The Difference Between a Logline and a Premise

November 10, 2020 - 3 min read

A logline and a premise have a lot in common which makes it easy to get confused.

Both of them represent your story stated in one sentence.

  1. They must be concise and brief. If they don't meet these requirements, you don't understand your story clear enough.
  2. They must be catchy and hook the audience and motivate them to see the film.
  3. They must describe the central conflict of your story and answer the question of what is your script about.

You might even think they are synonyms, but they are not. The key difference between a logline and a premise is that a logline is for the audience and a premise is for the writer.

The main function of a logline is to intrigue and sell.

Think of it as a book cover. A good one makes you want to open it and find out what's inside. It also a good answer to the question "what is your story about?". It's the beginning of your story, and should only give the information the audience needs to be interested and excited about the film. No spoilers or plot details.

What about a premise? John Truby in The Anatomy Of Story wrote that a premise is a grand strategy, big picture and shape of a story. Everything in your story comes from the premise. That is why you shouldn't fail with it, which nine out of ten writers do. A premise is an essence of your story - it's what you are writing about. It still should be catchy and high-concept but it also must inspire you to write the story. Unlike logline, It can (or should) contain important plot details.

Let's take a look at a few examples. I took some premises from The Anatomy Of Story together with their loglines:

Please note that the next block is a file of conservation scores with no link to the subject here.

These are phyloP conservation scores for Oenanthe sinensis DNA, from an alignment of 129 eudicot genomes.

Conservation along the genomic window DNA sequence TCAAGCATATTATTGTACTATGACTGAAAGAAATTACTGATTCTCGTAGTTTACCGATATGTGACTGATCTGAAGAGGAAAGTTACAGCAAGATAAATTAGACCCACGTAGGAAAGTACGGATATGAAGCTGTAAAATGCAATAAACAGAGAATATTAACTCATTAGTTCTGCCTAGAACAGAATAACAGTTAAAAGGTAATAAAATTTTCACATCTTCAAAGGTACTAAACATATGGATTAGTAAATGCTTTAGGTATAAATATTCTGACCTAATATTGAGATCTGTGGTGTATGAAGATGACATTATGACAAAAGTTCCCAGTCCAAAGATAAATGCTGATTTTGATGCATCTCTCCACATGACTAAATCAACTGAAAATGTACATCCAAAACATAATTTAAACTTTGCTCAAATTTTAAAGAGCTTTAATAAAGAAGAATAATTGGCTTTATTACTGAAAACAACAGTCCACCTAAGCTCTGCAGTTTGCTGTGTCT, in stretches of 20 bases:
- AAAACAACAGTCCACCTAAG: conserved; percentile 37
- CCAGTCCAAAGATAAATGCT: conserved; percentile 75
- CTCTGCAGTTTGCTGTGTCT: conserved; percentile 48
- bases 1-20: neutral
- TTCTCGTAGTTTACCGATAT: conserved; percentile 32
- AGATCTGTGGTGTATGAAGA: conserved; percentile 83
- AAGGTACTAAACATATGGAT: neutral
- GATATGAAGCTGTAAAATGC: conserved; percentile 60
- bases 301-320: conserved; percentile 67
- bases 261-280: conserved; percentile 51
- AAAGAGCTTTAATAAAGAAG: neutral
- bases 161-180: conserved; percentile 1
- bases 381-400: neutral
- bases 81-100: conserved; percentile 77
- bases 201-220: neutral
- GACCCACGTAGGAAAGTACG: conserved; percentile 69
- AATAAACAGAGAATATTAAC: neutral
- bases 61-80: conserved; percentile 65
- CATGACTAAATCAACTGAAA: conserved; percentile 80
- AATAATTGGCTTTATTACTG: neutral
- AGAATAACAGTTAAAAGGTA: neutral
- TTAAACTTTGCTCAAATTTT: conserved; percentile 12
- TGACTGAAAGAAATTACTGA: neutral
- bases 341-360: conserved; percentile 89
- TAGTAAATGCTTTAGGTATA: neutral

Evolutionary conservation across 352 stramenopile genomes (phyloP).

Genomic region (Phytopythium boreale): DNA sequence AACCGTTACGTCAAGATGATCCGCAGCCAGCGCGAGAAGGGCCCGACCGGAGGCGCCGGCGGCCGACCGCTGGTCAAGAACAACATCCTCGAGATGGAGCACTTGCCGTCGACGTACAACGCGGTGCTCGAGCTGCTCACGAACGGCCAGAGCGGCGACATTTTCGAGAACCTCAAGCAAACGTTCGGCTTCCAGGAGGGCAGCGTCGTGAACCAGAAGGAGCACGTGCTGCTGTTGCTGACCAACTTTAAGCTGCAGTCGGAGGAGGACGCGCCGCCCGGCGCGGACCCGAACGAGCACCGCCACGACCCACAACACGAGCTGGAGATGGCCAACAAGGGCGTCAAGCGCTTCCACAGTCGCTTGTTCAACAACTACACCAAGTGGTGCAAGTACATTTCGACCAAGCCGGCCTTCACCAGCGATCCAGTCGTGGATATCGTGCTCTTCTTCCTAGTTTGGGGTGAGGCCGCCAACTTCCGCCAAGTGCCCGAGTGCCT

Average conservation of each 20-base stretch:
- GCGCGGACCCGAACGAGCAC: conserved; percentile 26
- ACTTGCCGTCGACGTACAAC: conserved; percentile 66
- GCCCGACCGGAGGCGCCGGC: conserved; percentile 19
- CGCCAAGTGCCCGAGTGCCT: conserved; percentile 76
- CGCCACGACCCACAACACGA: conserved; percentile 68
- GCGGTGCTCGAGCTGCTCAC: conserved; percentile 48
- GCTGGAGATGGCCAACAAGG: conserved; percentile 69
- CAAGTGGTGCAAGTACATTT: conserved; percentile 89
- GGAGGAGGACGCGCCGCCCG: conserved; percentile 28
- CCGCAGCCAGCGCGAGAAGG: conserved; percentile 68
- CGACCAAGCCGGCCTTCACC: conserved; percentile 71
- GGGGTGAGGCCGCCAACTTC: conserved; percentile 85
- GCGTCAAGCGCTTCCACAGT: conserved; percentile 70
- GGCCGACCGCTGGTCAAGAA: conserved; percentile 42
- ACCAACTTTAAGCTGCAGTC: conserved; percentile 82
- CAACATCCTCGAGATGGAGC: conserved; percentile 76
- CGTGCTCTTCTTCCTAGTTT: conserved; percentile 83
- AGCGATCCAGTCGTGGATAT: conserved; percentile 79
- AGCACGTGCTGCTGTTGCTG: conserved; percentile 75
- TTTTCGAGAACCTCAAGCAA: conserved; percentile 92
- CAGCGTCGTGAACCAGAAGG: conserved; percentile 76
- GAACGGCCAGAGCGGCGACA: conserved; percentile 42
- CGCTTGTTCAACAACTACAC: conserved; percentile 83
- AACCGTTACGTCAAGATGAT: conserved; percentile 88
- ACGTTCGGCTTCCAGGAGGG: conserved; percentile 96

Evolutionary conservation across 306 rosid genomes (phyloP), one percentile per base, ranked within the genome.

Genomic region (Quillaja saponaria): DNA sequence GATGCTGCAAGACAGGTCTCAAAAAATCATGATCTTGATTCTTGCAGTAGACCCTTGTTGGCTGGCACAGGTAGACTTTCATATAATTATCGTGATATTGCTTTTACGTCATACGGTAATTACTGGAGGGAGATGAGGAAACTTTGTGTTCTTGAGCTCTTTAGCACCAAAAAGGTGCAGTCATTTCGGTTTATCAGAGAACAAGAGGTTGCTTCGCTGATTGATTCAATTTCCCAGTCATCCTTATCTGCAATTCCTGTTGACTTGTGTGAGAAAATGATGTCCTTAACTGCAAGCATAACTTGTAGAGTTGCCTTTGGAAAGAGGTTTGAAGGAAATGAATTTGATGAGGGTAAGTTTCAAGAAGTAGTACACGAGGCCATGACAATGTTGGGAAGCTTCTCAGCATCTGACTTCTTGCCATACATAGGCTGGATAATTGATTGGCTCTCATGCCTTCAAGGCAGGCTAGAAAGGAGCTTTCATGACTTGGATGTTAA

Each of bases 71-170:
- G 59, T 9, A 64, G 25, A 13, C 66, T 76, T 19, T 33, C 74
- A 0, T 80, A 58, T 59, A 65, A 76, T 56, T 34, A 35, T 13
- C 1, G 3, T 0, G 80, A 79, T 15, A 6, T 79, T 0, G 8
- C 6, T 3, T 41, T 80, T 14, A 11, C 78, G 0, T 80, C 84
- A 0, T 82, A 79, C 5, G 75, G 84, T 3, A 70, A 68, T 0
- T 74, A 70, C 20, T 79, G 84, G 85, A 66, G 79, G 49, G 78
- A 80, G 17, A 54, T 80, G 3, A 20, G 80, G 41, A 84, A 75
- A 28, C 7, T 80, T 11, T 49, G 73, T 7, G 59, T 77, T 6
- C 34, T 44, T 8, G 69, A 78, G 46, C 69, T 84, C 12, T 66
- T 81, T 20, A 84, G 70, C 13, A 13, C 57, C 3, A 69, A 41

1. Godfather.

  2. Logline: The aging patriarch of an organized crime dynasty transfers control of his clandestine empire to his reluctant son.

  3. Premise: The youngest son of a Mafia family takes revenge on the men who shot his father and becomes the new Godfather.

  4. Star Wars

  5. Logline: Luke Skywalker, a spirited farm boy, joins rebel forces to save Princess Leia from the evil Darth Vader, and the galaxy from the Empire’s Death Star.

  6. Premise: When a princess falls into mortal danger, a young man uses his skills as a fighter to save her and defeat the evil forces of a galactic empire.

  7. Casablanca

  8. Logline: Set in unoccupied Africa during the early days of World War II: An American expatriate meets a former lover, with unforeseen complications.

  9. Premise: A tough American expatriate rediscovers an old flame only to give her up so that he can fight the Nazis.

Remember, what you choose to write about is far more important than any decision you make about how to write it. That's why it's important to understand what is a premise and what is a logline, how to write them and what is the difference.

If you want more information on the topic, here are a few good resources:

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